go car free course

Lesson 11

Cost Splitting: Conquering Carpooling and Vanpooling

LA County Rideshare Screenshot

Above is a screenshot from Rideshare.LACounty.Gov that I think perfectly sums up the benefits of carpooling. It’s cost effective because the expenses are divided among multiple people. It’s also convenient and flexible, helps reduce traffic, and results in less air pollution and GHG emissions.

If three business professionals live in the same suburban neighborhood and work in the same downtown office tower, the American way is for each of them to drive their own car to work. So instead of combining their trips, they’ll pay three times as much for parking, burn three times as much gas, emit three times the pollution, take up three times the space on the highway, and spend three times more money than they need to.

Sadly, solo driving is a habit for the vast majority of commuters in this country. As I first mentioned in Lesson 5, according to the U.S. Census, 131,881,000 people commute to work by driving a car, truck, or SUV. And 90% of those people (117,967,000) drive one person per vehicle, or SOV (single occupant vehicle). There is a better, more efficient way that does not involve public transportation.

The Benefits of Carpooling

Carpooling had been undergoing a surge in popularity in 2019… but then the COVID pandemic hit. Fear of catching COVID made commuters reluctant to be in close proximity to others. Sadly, this caused many of the best carpooling apps and websites to either go dormant or shut down completely.

Now, in 2023, with high gas prices causing the cost of driving to surge, there is renewed interest in carpooling. Carpooling conserves gas, relieves stress, saves time, cuts parking costs, reduces air pollution, diminishes traffic jams, and saves money.

Another huge benefit of carpooling – for both driver and passenger – is that vehicles with more than one person onboard can use high-occupancy vehicle (HOV) lanes. This allows carpoolers to zip by solo drivers who are stuck in traffic. Using HOV lanes can cut a commute time in half in many cities.

    “People are realizing that they can save thousands of dollars a year by carpooling. At the same time, they know that they’re helping to reduce our dependence on foreign oil and reducing greenhouse gas emissions by sharing the ride.”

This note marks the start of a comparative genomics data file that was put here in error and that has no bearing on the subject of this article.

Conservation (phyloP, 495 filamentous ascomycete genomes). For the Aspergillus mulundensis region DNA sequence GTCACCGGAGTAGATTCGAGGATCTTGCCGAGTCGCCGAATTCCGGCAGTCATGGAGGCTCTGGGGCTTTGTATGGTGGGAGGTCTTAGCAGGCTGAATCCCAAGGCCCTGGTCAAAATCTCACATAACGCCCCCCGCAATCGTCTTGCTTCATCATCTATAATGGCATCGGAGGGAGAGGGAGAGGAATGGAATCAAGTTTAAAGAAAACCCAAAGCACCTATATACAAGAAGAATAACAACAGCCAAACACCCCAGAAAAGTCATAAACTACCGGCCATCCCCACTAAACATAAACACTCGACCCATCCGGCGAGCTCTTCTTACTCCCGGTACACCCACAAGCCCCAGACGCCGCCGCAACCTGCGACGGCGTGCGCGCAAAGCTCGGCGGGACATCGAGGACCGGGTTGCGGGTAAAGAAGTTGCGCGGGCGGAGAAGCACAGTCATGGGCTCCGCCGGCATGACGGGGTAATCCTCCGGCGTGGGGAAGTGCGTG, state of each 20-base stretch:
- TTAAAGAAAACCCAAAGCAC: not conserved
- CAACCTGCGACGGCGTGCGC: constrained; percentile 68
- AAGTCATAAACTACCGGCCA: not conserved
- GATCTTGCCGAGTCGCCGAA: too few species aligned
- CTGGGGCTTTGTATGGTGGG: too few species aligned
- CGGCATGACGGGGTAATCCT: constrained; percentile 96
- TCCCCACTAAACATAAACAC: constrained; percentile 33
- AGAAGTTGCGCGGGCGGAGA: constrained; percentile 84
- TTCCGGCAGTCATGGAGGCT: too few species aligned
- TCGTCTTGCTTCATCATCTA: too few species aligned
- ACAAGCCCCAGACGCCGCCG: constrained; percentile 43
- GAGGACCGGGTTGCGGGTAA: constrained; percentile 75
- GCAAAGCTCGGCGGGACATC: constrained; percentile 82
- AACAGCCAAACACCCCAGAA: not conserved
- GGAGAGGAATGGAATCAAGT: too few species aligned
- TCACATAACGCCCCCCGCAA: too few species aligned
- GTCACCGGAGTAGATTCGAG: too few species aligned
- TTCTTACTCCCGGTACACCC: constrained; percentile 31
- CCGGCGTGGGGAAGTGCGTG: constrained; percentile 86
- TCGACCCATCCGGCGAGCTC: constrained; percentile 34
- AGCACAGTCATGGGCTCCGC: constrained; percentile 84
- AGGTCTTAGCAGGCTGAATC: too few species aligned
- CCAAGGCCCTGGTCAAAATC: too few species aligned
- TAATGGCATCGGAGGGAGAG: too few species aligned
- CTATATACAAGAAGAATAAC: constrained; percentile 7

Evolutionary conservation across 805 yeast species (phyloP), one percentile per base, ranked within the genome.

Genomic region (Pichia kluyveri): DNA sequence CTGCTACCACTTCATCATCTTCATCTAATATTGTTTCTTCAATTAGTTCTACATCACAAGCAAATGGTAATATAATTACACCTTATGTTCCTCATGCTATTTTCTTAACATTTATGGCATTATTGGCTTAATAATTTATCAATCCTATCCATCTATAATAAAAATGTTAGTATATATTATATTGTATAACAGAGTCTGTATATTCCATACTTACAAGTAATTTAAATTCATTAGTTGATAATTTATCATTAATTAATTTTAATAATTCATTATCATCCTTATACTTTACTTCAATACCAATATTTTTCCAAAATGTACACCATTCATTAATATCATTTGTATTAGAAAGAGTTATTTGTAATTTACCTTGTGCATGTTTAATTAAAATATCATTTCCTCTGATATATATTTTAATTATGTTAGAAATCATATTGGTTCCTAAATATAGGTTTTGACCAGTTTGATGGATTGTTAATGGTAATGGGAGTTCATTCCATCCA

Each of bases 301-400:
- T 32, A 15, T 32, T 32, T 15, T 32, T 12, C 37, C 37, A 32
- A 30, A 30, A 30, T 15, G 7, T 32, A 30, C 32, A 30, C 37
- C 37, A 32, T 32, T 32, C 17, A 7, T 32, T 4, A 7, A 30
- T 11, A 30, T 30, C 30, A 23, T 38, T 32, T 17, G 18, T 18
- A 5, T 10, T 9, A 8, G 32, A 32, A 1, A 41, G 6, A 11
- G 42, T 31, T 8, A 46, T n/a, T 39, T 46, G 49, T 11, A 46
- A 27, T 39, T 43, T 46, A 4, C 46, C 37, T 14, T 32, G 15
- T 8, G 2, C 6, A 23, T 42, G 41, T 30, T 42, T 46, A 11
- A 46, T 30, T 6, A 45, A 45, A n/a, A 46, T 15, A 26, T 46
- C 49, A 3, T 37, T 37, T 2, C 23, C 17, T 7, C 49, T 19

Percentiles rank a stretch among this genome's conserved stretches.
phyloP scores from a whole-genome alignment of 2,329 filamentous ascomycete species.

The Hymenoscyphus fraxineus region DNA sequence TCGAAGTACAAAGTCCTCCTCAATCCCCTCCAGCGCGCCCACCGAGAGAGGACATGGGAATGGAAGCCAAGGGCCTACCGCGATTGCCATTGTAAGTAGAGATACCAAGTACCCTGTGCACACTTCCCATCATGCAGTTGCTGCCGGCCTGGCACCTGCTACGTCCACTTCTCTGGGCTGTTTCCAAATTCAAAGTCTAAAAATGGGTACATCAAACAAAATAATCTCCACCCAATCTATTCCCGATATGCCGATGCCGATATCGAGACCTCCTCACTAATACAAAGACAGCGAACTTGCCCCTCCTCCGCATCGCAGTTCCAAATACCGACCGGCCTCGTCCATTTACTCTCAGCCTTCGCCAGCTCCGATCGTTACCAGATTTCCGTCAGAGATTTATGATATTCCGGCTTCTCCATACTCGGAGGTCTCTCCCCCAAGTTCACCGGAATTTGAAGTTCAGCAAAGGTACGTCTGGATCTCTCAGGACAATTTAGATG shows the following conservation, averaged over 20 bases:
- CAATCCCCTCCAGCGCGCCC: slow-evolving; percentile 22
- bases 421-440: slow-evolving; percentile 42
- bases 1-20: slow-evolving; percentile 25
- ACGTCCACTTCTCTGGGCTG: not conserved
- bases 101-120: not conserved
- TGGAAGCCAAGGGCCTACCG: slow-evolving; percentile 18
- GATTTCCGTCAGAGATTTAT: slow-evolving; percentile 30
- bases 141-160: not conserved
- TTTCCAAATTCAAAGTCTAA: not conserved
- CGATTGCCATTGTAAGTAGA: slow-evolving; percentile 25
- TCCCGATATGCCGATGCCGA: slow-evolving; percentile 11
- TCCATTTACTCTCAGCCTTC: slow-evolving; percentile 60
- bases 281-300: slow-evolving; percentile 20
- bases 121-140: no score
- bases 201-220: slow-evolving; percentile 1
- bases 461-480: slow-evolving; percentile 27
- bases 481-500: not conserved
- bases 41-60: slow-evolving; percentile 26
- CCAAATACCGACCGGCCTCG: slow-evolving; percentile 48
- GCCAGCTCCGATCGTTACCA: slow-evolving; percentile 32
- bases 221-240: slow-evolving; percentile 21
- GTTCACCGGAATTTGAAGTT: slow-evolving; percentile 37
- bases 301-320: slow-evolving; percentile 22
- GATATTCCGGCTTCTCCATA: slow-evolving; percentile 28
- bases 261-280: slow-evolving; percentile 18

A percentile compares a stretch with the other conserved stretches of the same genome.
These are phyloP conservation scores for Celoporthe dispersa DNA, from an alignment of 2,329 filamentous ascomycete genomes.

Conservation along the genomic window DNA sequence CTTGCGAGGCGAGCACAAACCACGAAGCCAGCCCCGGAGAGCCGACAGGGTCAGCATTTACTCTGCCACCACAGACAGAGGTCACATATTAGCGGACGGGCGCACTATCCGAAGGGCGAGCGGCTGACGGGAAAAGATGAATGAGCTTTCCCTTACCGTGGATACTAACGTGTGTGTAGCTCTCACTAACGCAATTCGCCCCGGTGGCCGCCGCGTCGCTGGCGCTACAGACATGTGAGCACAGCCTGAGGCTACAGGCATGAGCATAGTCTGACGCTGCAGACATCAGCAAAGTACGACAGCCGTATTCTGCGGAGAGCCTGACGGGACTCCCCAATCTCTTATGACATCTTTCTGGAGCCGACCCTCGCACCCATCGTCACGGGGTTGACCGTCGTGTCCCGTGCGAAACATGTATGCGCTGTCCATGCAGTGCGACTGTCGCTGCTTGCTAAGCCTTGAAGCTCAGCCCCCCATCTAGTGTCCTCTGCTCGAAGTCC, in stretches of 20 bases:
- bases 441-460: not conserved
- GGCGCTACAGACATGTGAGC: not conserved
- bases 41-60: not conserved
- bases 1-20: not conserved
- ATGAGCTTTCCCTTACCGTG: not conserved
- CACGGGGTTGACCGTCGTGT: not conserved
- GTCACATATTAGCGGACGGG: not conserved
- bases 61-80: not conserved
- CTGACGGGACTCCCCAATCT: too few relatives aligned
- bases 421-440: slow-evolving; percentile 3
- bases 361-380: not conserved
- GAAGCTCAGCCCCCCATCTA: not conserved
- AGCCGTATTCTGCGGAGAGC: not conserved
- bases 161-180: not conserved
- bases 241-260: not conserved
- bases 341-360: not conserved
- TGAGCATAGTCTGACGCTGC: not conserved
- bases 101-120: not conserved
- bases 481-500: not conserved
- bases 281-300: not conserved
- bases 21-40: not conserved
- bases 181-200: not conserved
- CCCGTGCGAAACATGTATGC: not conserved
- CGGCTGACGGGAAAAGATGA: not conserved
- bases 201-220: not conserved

– Steven S., Executive Director

    Carpooling on the Web

    Just as Airbnb.com created an efficient marketplace through a website, so too has the Internet helped people interested in carpooling. Websites like eRideShare.com, CarPoolConnect.com, CarPoolWorld.com, and Craigslist.com in the United States, and Poparide.com in Canada have online matching services for would-be carpoolers. As of 2023, CarPoolConnect has shut down.

    Almost all carpool matching services are provided free of charge. Some cities have even started providing incentives to carpoolers, like gift certificates and prize drawings.

    All you have to do is register at the website, then view the listings. Each listing states the city or town where the ride originates, the destination, days per week (such as “MTWTF”), and contact information for the person trying to organize the carpool. There is also a place for additional notes, such as the time each ride leaves in the morning.

    Many carpool sites also have a section for long-distance carpools for out-of-town travel, and carpools specifically for running local errands. By the way, a car is not required; people without cars are invited to join and participate by sharing expenses.

    Note that many carpool websites only serve a local or regional area. So do a Google search for your city plus carpool to see what organizations organize carpools in your area.


    Most carpooling websites use anonymous email messaging to protect members’ identities until there is a match. When you correspond electronically with a prospective carpooler, that person does not know your name, address, or phone number.